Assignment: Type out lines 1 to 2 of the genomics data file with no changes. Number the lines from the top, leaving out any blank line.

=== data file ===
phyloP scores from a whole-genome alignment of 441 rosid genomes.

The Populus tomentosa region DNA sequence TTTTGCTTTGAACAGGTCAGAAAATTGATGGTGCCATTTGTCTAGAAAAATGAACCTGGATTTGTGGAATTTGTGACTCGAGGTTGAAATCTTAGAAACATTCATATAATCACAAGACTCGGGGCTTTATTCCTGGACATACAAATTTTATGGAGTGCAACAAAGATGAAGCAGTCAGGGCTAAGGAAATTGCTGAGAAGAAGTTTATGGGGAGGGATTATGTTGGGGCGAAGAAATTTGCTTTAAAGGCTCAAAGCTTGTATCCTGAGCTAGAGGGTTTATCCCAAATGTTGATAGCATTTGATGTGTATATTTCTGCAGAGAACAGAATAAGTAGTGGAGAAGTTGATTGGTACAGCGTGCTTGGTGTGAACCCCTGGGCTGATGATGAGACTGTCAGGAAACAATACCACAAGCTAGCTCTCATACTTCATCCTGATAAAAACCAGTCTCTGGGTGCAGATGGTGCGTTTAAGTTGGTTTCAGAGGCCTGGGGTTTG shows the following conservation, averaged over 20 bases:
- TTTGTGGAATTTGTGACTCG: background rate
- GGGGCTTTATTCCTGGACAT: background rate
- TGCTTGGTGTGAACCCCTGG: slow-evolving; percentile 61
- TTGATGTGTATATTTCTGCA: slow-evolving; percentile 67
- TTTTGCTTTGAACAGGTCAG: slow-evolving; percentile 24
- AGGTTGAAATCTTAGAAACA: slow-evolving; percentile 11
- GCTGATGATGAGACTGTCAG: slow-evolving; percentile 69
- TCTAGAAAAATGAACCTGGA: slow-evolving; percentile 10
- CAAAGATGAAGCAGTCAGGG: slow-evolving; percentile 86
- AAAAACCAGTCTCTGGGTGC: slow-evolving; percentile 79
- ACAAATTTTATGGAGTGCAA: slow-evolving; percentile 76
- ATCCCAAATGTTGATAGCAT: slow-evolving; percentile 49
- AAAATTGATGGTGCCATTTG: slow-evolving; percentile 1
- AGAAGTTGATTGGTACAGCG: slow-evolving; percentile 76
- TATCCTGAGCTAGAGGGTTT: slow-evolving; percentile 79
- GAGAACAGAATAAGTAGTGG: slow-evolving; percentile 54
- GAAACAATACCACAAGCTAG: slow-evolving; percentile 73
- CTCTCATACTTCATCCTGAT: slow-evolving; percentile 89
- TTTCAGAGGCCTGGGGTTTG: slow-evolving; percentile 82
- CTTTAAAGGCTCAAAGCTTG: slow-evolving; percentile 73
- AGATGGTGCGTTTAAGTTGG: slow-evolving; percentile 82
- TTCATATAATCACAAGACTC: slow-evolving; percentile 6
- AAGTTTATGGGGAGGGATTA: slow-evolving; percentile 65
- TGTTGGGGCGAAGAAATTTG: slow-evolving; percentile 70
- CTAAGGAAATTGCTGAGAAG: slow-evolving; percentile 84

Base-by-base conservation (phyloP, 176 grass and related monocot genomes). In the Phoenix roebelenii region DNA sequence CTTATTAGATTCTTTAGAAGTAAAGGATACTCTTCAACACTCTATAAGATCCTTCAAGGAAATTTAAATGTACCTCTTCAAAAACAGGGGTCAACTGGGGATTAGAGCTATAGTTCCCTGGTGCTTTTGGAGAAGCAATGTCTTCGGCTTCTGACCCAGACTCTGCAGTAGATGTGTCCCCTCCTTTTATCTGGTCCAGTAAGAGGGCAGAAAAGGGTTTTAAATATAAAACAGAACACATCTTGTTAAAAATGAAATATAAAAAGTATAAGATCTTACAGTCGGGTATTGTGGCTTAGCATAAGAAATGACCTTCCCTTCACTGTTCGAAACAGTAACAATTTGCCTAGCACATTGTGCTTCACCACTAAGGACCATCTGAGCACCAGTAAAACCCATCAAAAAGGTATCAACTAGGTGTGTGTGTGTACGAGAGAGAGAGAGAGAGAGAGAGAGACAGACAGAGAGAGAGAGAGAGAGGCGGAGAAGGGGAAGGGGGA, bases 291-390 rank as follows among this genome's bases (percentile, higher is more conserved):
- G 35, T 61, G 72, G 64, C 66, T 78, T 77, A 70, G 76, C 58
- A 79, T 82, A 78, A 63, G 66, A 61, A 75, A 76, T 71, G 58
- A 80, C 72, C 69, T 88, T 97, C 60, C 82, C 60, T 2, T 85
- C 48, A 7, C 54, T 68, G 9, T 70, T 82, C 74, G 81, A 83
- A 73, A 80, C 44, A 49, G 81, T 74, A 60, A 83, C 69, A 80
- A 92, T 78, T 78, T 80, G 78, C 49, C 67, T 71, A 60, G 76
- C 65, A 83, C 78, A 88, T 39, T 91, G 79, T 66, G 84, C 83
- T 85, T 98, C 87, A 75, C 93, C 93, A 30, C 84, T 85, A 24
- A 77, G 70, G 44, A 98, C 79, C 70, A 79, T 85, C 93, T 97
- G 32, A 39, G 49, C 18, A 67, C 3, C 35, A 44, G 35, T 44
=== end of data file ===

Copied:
phyloP scores from a whole-genome alignment of 441 rosid genomes.

The Populus tomentosa region DNA sequence TTTTGCTTTGAACAGGTCAGAAAATTGATGGTGCCATTTGTCTAGAAAAATGAACCTGGATTTGTGGAATTTGTGACTCGAGGTTGAAATCTTAGAAACATTCATATAATCACAAGACTCGGGGCTTTATTCCTGGACATACAAATTTTATGGAGTGCAACAAAGATGAAGCAGTCAGGGCTAAGGAAATTGCTGAGAAGAAGTTTATGGGGAGGGATTATGTTGGGGCGAAGAAATTTGCTTTAAAGGCTCAAAGCTTGTATCCTGAGCTAGAGGGTTTATCCCAAATGTTGATAGCATTTGATGTGTATATTTCTGCAGAGAACAGAATAAGTAGTGGAGAAGTTGATTGGTACAGCGTGCTTGGTGTGAACCCCTGGGCTGATGATGAGACTGTCAGGAAACAATACCACAAGCTAGCTCTCATACTTCATCCTGATAAAAACCAGTCTCTGGGTGCAGATGGTGCGTTTAAGTTGGTTTCAGAGGCCTGGGGTTTG shows the following conservation, averaged over 20 bases: